In 2010 Major League Baseball came up with the Commissioner’s Award for Philanthropic Excellence which, as the name suggests, was created to recognize the charitable and philanthropic efforts of MLB Clubs. The Red Sox won it the first year. The White Sox won it in 2011. The Blue Jays won it in 2012. This year? Detroit:
The Tigers were acknowledged for their “Detroit Tigers Anti-Bullying” program, which works with Michigan schools to prevent bullying. The Detroit Tigers Foundation will receive a $10,000 grant from Major League Baseball as a result of the award. From the press release:
The Detroit Tigers and the Detroit Tigers Foundation partnered with “Michigan KIDS” and the “Newspaper In Education” programs to develop “Strike Out Bullying,” a component of the “Detroit Tigers Anti-Bullying” program that provides students and educators with tools to address and manage the issue of bullying in schools. The program is a baseball-themed educational supplement that is distributed throughout Michigan schools, reaching 90% of the state’s counties. Since its launch in 2011, the “Detroit Tigers Anti-Bullying” program has reached nearly 250,000 students in schools throughout the state. Tigers players, including All-Star first baseman Prince Fielder, serve as role models in speaking out against bullying.
Good cause. Congrats on the award, Detroit.
Brewers closer Corey Knebel set a modern major league record for relievers to start a season, as Thursday’s appearance marked his 38th consecutive appearance with a strikeout. He set down the side in order in the ninth inning, striking Josh Bell out to start the frame.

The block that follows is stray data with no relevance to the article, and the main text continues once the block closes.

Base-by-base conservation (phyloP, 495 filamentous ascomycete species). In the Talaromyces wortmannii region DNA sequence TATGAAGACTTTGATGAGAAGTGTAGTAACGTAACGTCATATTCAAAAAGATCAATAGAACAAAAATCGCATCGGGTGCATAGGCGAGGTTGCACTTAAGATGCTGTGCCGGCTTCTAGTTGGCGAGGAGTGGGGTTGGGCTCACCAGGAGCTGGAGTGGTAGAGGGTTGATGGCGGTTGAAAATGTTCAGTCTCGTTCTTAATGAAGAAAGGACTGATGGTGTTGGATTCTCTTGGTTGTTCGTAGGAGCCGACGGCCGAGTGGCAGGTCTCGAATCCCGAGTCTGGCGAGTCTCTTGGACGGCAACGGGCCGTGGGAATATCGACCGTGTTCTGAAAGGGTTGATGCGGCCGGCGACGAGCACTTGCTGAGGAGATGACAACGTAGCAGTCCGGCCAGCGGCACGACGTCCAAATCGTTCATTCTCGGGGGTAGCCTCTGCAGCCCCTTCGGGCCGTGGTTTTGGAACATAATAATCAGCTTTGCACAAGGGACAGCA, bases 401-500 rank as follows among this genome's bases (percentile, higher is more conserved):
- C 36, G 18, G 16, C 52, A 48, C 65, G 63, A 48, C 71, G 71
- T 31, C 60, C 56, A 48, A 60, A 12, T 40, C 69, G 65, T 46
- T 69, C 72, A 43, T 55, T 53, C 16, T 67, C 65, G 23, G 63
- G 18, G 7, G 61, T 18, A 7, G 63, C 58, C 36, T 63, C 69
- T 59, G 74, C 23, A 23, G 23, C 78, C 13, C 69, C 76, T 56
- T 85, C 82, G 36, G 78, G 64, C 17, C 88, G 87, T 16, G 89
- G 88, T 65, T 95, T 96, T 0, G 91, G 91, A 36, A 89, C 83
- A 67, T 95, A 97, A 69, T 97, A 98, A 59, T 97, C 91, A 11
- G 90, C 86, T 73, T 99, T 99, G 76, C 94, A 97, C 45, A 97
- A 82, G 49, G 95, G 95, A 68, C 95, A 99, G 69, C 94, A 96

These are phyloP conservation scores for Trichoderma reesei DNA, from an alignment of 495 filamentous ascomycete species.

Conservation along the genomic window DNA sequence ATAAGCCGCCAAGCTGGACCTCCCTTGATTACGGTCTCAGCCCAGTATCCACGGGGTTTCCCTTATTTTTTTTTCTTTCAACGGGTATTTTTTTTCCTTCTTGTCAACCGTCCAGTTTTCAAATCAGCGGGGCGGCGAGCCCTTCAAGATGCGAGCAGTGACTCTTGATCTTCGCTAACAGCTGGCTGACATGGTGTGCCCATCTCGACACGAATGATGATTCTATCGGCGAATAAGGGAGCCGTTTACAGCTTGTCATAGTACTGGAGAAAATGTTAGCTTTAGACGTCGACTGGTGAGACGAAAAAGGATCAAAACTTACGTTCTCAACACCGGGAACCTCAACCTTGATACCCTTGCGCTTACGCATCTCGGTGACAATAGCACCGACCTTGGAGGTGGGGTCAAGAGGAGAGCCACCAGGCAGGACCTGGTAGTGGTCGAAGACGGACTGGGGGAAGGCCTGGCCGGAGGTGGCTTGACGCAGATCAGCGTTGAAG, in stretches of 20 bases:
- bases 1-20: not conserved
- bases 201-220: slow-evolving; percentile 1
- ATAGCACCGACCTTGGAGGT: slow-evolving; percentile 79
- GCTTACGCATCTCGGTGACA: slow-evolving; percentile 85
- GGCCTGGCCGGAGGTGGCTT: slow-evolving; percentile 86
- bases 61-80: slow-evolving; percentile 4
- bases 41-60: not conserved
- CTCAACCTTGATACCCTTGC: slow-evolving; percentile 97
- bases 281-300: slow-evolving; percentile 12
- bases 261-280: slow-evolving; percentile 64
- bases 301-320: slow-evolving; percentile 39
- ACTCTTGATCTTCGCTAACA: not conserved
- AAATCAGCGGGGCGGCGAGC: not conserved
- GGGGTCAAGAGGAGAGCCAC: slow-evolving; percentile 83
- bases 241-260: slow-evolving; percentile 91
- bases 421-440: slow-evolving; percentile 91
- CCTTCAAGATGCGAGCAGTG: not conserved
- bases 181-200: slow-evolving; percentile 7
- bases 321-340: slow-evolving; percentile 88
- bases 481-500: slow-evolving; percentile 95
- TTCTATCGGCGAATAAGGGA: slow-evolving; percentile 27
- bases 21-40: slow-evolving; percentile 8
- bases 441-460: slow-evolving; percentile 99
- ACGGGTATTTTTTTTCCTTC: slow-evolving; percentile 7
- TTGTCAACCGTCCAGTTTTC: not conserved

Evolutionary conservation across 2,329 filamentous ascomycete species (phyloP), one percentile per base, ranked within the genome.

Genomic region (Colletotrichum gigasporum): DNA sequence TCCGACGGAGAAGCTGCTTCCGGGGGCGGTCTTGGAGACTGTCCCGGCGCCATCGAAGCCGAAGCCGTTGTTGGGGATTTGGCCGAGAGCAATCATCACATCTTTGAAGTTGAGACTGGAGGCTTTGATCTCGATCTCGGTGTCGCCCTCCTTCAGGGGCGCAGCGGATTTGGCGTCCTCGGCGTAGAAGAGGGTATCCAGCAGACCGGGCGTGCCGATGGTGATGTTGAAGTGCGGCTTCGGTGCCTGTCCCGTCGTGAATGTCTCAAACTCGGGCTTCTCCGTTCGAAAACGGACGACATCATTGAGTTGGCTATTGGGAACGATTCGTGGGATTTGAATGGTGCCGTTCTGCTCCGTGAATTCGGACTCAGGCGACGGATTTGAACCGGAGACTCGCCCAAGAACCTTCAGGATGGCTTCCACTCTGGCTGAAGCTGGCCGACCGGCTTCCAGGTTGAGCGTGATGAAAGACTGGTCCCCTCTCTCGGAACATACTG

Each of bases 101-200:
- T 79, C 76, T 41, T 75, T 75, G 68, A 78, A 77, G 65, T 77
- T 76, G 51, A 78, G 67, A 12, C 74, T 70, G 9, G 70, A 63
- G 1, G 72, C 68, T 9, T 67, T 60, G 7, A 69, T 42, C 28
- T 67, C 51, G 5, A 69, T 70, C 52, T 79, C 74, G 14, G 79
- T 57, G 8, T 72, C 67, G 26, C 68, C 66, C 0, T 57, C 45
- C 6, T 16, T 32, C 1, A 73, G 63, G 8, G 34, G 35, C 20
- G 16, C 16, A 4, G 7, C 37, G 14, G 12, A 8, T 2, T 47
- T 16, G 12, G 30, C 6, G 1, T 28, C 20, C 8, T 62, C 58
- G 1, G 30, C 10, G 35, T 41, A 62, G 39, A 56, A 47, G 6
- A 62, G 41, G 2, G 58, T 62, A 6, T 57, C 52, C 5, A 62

Aroldis Chapman held the record previously, recording a strikeout in his first 37 appearances of the season in 2014 with the Reds.
Knebel, 25, has flown under the radar despite having an incredibly good season. He moved into the closer’s role in mid-May when Neftali Feliz, now a free agent, struggled. After Thursday’s appearance, Knebel is 12-for-15 in save chances with a 0.96 ERA and a 65/17 K/BB ratio in 37 2/3 innings.
Despite having hit at least 20 home runs in eight of his 11 seasons in the majors, Reds first baseman Joey Votto has never participated in a Home Run Derby. Currently, he’s tied for the National League lead in home runs with 20, and he hasn’t been invited to this year’s festivities at Marlins Park.
In the event he is invited, Votto said he thinks he can win it, C. Trent Rosecrans of the Cincinnati Enquirer reports. Votto likened himself to Ichiro Suzuki, a player known more for his contact abilities and mastery of the strike zone than power. “Just think of me as the Canadian Ichiro — Japan has theirs and Canada has theirs,” Votto said. “I could pull homers into the seats at will.”
Along with the 20 homers, Votto is currently hitting .306/.419/.601 with 53 RBI, and 52 runs scored in 313 plate appearances.
Teammate Scott Schebler also has 20 home runs at the moment and Adam Duvall, who made it to the semifinals of the Derby last year, has 16. Neither of them have been approached about participating in the Derby, either. Per Rosecrans, in the event each was invited, Duvall said he would consider participating if he wasn’t an All-Star and Schebler would participate regardless. Votto said he would only participate if he made the All-Star team.